BY: RYAN P. JOHNSON, CFA, CFP® - MANAGING DIRECTOR OF INVESTMENTS
The continued stock rally from the fourth quarter into early 2023 seems to be signaling “mission accomplished” for the Fed on the inflation front and reflects the sentiment that they will soon be done raising short-term interest rates. Employment has remained strong so far, volatility has fallen, but oil is a wildcard. Company updates in the coming weeks may help decide where stock markets go next.
Currently, the market expects 0.25% increases on February 1st and again on March 22nd, which would keep the effective rate just below 5% at its peak. Expectations for months further out should not be trusted but are pricing in possible rate cuts by year-end. A quick reminder, a year ago expectations were for 4 Fed rate hikes of only 0.25% each and instead we saw 7 hikes totaling 4.25%.
The CPI report (Consumer Price Index) for the month of December was 6.5%, down from 7.1% and 7.7% in the prior months. Core CPI, which excludes food and energy, was 5.7%, down from 6.0% and 6.3% in the prior months. The price of oil is influenced by many factors including domestic production, dollar strength or weakness, the Ukraine war, and demand from China as it continues to navigate COVID. Oil could continue to be a big swing factor in inflation readings not only because of the direct cost to consumers but also its effects on transportation costs, goods, and more.
Since our last Insights, interest rates have not moved too much. 3-month Treasury yields have ticked up slightly to reflect the coming Fed rate hikes while 2-, 5-, and 10-year yields have declined slightly. Short-term interest rates remain higher than long-term interest rates, which is known as an inverted yield curve. Historically, this has presaged a recession, but the timing has been inconsistent. Investor caution is still warranted, as the effects of the Fed’s rate hikes take months or quarters to be fully felt.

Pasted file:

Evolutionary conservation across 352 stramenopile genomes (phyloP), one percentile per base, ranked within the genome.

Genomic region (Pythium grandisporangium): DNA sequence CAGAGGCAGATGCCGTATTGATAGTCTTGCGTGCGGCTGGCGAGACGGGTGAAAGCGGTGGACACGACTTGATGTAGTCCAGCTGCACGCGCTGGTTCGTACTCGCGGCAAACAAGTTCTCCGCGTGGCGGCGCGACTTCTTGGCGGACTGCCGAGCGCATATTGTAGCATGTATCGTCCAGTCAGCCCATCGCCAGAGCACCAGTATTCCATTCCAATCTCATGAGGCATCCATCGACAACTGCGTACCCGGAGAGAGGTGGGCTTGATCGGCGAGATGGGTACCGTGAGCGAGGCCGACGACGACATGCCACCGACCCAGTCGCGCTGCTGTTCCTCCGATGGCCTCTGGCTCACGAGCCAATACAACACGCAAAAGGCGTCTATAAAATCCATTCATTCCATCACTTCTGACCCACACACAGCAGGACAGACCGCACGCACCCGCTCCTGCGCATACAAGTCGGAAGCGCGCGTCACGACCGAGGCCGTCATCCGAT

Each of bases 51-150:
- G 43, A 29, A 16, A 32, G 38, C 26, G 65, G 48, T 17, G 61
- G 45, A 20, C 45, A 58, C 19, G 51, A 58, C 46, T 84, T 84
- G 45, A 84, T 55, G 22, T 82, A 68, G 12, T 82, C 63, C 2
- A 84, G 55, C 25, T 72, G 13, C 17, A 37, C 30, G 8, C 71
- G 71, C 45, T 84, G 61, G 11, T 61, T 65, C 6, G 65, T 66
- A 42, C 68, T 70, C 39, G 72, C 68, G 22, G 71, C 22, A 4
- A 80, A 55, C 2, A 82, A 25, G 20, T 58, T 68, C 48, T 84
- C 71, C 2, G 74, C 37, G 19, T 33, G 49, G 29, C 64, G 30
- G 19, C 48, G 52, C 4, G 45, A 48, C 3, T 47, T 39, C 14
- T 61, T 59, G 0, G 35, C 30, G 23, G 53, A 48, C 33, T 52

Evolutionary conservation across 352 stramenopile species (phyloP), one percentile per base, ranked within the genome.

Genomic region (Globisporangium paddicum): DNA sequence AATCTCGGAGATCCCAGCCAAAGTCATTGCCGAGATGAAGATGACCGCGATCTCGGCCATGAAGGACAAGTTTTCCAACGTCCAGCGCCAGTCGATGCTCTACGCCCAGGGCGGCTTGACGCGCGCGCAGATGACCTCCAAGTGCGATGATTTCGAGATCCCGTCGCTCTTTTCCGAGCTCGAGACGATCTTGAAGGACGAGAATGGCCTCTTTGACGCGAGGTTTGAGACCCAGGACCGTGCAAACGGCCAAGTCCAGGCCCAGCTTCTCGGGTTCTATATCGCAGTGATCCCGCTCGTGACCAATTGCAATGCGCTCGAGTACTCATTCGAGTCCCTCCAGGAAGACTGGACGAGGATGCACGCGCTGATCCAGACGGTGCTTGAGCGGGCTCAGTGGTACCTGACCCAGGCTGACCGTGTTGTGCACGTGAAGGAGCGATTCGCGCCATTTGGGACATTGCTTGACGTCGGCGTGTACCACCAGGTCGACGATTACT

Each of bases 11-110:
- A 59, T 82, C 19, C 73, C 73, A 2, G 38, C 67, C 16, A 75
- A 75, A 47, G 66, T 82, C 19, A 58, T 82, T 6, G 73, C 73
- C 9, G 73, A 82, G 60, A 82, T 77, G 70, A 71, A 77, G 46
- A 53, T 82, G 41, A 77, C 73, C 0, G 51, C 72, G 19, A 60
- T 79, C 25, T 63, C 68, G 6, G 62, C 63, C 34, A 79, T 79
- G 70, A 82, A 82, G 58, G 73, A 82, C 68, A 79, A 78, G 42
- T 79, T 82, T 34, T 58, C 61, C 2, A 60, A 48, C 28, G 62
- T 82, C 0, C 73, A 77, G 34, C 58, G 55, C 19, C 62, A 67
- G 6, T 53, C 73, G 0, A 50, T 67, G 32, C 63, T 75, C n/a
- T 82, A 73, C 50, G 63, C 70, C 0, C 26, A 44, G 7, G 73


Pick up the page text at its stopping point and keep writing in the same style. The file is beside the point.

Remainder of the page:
Volatility, as measured by the VIX index, recently reached a 1-year low. For the next few weeks, we will be closely monitoring fourth quarter results and first quarter outlooks. Analysts had been lowering estimates/expectations headed into this earnings season, which may help support stock prices. Historically, negative sentiment headed into earnings season has often led to gains during earnings season. For 2023, expectations point to 3-4% sales and earnings growth after an estimated 10% sales and 5% earnings growth year in 2022.
Other economic updates are mixed:
The most recent ISM Services report was below expectations and slipped into contraction territory for the first time since mid-2020. Weekly unemployment claims remain low and the monthly jobs report in early January showed a dip in national unemployment to 3.5%. However, we are seeing more companies, particularly large Tech companies, announce layoffs. On the plus side, the most recent survey on consumer sentiment improved.
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Views and opinions expressed here are for informational and educational purposes only and may change at any time based on market or other conditions or may not come to pass. This material is not a solicitation to buy or sell securities and should not be considered specific legal, investment, or tax advice. The information provided does not consider the objectives, financial situation, or needs of any specific individual. All investments carry a degree of risk and there is no certainty that an investment will provide positive performance over any stated period. Equity investments are subject to company specific and market risks. Equities may decline in response to adverse company news, industry developments, or economic data. Fixed income securities are subject to market, credit, and interest rate risks. As interest rates rise, bond prices may fall. Past performance is no guarantee of future results.